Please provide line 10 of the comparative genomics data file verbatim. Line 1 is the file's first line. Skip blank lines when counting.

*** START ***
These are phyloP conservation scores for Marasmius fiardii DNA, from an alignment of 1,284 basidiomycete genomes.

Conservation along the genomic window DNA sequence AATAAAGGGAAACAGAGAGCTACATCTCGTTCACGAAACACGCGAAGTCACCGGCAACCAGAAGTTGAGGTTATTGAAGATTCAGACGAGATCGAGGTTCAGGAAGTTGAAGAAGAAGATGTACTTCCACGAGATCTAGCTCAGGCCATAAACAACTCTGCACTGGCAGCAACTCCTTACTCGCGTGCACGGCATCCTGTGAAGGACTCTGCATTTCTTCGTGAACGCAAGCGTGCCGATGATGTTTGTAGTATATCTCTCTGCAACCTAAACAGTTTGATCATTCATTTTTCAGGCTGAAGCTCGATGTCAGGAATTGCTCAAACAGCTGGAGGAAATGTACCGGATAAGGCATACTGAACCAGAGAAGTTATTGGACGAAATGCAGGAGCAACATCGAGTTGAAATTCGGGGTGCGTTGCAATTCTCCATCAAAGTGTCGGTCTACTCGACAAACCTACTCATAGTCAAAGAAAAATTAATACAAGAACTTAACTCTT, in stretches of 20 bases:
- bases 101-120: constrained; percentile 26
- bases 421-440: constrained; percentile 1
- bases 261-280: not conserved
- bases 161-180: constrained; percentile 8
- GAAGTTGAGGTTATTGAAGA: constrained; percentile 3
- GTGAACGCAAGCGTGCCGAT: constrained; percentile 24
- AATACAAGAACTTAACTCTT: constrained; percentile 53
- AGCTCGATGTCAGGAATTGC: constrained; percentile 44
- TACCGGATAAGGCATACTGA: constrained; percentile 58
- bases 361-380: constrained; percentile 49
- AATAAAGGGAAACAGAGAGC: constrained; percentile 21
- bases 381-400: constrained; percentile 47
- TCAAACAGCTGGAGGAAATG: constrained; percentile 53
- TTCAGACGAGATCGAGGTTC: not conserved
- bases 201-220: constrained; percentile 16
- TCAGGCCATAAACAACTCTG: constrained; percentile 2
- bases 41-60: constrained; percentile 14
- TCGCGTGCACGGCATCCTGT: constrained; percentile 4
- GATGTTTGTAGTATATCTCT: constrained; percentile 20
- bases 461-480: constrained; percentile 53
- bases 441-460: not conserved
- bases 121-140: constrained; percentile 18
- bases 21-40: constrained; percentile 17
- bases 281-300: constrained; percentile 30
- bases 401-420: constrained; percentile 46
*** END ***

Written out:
- AGCTCGATGTCAGGAATTGC: constrained; percentile 44